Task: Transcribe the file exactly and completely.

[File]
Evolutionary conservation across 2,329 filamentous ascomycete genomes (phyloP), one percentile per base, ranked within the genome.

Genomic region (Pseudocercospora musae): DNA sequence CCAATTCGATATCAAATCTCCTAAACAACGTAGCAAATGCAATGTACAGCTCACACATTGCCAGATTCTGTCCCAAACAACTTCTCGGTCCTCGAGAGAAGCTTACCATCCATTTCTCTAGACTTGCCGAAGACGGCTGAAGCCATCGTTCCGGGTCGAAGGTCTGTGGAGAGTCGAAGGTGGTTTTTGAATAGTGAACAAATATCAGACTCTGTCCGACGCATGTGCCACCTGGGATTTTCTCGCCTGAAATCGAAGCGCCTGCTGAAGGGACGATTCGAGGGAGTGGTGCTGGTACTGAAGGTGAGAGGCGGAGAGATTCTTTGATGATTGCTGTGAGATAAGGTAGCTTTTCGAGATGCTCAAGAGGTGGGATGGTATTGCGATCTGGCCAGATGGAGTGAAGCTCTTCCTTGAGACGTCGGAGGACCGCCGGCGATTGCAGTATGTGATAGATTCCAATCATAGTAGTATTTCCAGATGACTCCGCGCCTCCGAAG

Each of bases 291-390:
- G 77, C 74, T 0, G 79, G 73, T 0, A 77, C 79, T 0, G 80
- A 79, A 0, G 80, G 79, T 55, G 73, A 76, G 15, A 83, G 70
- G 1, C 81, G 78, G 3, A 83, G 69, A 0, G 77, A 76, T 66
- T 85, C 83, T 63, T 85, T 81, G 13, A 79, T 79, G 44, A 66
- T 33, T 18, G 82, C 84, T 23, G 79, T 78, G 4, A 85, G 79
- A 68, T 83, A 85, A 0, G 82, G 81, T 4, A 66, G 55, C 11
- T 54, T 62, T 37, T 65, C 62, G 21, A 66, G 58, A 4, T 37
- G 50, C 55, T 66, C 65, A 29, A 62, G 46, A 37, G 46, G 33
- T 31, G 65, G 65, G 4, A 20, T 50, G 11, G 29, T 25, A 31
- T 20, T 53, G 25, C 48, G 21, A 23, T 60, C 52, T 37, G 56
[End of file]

Evolutionary conservation across 2,329 filamentous ascomycete genomes (phyloP), one percentile per base, ranked within the genome.

Genomic region (Pseudocercospora musae): DNA sequence CCAATTCGATATCAAATCTCCTAAACAACGTAGCAAATGCAATGTACAGCTCACACATTGCCAGATTCTGTCCCAAACAACTTCTCGGTCCTCGAGAGAAGCTTACCATCCATTTCTCTAGACTTGCCGAAGACGGCTGAAGCCATCGTTCCGGGTCGAAGGTCTGTGGAGAGTCGAAGGTGGTTTTTGAATAGTGAACAAATATCAGACTCTGTCCGACGCATGTGCCACCTGGGATTTTCTCGCCTGAAATCGAAGCGCCTGCTGAAGGGACGATTCGAGGGAGTGGTGCTGGTACTGAAGGTGAGAGGCGGAGAGATTCTTTGATGATTGCTGTGAGATAAGGTAGCTTTTCGAGATGCTCAAGAGGTGGGATGGTATTGCGATCTGGCCAGATGGAGTGAAGCTCTTCCTTGAGACGTCGGAGGACCGCCGGCGATTGCAGTATGTGATAGATTCCAATCATAGTAGTATTTCCAGATGACTCCGCGCCTCCGAAG

Each of bases 291-390:
- G 77, C 74, T 0, G 79, G 73, T 0, A 77, C 79, T 0, G 80
- A 79, A 0, G 80, G 79, T 55, G 73, A 76, G 15, A 83, G 70
- G 1, C 81, G 78, G 3, A 83, G 69, A 0, G 77, A 76, T 66
- T 85, C 83, T 63, T 85, T 81, G 13, A 79, T 79, G 44, A 66
- T 33, T 18, G 82, C 84, T 23, G 79, T 78, G 4, A 85, G 79
- A 68, T 83, A 85, A 0, G 82, G 81, T 4, A 66, G 55, C 11
- T 54, T 62, T 37, T 65, C 62, G 21, A 66, G 58, A 4, T 37
- G 50, C 55, T 66, C 65, A 29, A 62, G 46, A 37, G 46, G 33
- T 31, G 65, G 65, G 4, A 20, T 50, G 11, G 29, T 25, A 31
- T 20, T 53, G 25, C 48, G 21, A 23, T 60, C 52, T 37, G 56